Atul Krishna|Nov 30, 2023
‘Big loss to colleges’: Over 5,000 seats vacant after 4 rounds of DU UG seat allocation
DU teachers said the large number of DU vacant seats is ‘criminal’ and the CSAS process has become less transparent compared to earlier admission policy.
NEW DELHI: Even after four rounds of seat allocations for the undergraduate (UG) programmes offered in University of Delhi, more than 5,000 seats are lying vacant in more than 60 DU colleges.
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According to the vacancy lists declared by Delhi University on Monday, there are 1,557 seats under unreserved category, 1,310 seats under the other backward Castes (OBC), 1,919 seats combined under scheduled caste (SC) and scheduled tribe (ST) categories, and 967 seats under economically weaker section (EWS) category.
The seats tally includes not just seats offered in a single major programme but also combinations of programmes. For instance, in the BA programme there are 58 seats vacant for the subject combination of history and political science.
The university’s flagship course—BCom honours–has 108 vacant seats across all categories in six different colleges. While 250 seats are vacant in the BSc Physics programme, 208 seats are lying vacant in BSc Chemistry. Similarly, 243 seats in BSc (Hons) Mathematics are vacant in 24 DU colleges. The highest number of 647 are vacant in BA (Hons) Sanskrit across all categories.’
“Students are not opting for language courses a lot. On its own, language courses have less chances of fetching a job once you graduate. Courses like Punjabi and Sanskrit are not opted for the same reason. Students are more inclined to study vocational courses or a combination of language and a vocation subject to be more employable,” said a DU admission official, asking not to be named.
DU special spot round
To fill the remaining vacant seats, the DU announced a “special spot admission” round, the results of which will be announced today at 5 PM. As per the official statement, “only those programmes in respective colleges wherein the number of vacant seats is more than 10 percent of the sanctioned strength of the programme will be shortlisted for admissions in final special spot round”.
Candidates who applied for Common Seat Allocation System (CSAS) 2023 but are not admitted to any college have been considered in this round. The allocation of seats will be based on availability of seats, programme-specific merit, order of preference of college (programme + college) and category.
DU did not officially release a merit list this year. Instead, colleges are intimated about the students who have accepted a seat allocation on the admission dashboard. “ Since last year, all admission processes have been centralised. We have little to no say in how the seats are allocated. We only verify documents and admit students who have gone through the online application process,” said a teacher-in-charge of admissions under condition of anonymity.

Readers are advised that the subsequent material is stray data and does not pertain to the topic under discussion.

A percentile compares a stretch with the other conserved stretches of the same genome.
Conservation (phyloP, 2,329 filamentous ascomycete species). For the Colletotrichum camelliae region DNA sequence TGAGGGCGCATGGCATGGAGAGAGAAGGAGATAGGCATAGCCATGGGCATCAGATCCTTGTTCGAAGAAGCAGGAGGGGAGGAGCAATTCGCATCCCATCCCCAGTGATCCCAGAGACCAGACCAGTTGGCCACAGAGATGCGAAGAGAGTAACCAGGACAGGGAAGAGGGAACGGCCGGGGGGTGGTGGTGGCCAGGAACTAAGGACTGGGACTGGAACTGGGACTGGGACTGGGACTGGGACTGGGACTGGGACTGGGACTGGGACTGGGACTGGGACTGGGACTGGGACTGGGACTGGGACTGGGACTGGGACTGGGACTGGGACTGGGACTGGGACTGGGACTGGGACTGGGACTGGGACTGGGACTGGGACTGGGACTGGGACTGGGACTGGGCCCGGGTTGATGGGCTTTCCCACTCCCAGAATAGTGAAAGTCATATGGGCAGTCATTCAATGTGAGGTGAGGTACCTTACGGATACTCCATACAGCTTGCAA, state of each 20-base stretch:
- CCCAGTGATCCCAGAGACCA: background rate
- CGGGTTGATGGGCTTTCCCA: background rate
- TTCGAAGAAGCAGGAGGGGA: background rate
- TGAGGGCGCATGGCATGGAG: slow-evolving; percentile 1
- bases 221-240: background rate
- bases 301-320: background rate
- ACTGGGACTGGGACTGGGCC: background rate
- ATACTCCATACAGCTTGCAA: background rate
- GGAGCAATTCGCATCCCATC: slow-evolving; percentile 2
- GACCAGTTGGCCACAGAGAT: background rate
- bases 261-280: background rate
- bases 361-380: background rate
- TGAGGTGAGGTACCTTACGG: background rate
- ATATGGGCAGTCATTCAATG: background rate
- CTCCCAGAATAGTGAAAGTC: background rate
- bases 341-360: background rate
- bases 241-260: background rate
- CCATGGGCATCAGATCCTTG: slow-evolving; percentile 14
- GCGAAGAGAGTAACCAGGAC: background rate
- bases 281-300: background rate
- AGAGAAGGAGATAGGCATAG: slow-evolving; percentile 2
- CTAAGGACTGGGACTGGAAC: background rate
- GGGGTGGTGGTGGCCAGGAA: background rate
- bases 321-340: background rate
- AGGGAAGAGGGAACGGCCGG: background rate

Vacancies “criminal” to colleges
According to a Delhi University teacher, the large number of vacancies is “criminal” to the colleges as a vast number of applications are received by the university for DU UG admissions every year.
“Teachers, especially those who are directly involved in the admissions process have been talking about the seats going vacant. It is a loss for a university like DU to lose so many applicants. In fact, it is criminal to the colleges in DU considering the number of applicants that apply to this university from all over the country,” Maya John, professor at Jesus and Mary College, said.
As one of the largest central universities in India, DU attracts students from across the country that apply for about 70,000 seats offered. Last year, more than 5,000 seats were vacant after all rounds of CSAS concluded. This year, the special spot round will conclude on September 30, 2023, with payment of admission fee. According to an official notice, students admitted will not be allowed to withdraw their admission.
DU admissions 2023 ‘less transparent’
The “uncertainty” and the delay caused by the new CSAS admission process, according to John, has led to students to opt for other private universities. The university started the classes for the new academic session 2023-24 on August 16.
“There have been so many vacancies even after the second round of spot admissions have ended. One of the main reasons can be that the whole admission process started so late. It has led some of the students to take admission in other private universities,” John said.
“The reality is that the admission process, compared to earlier models, has become less transparent for students to navigate where they stand. Students opt for private universities and stick to it as they will be one-month behind in classes. The lack of transparency is definitely fueling the number of vacancies.”
John further said that there is a need for a wider consultation to improve the admission process. “The admission process should be audited and other measures should be taken to remedy the lack of transparency and make it more accountable.”
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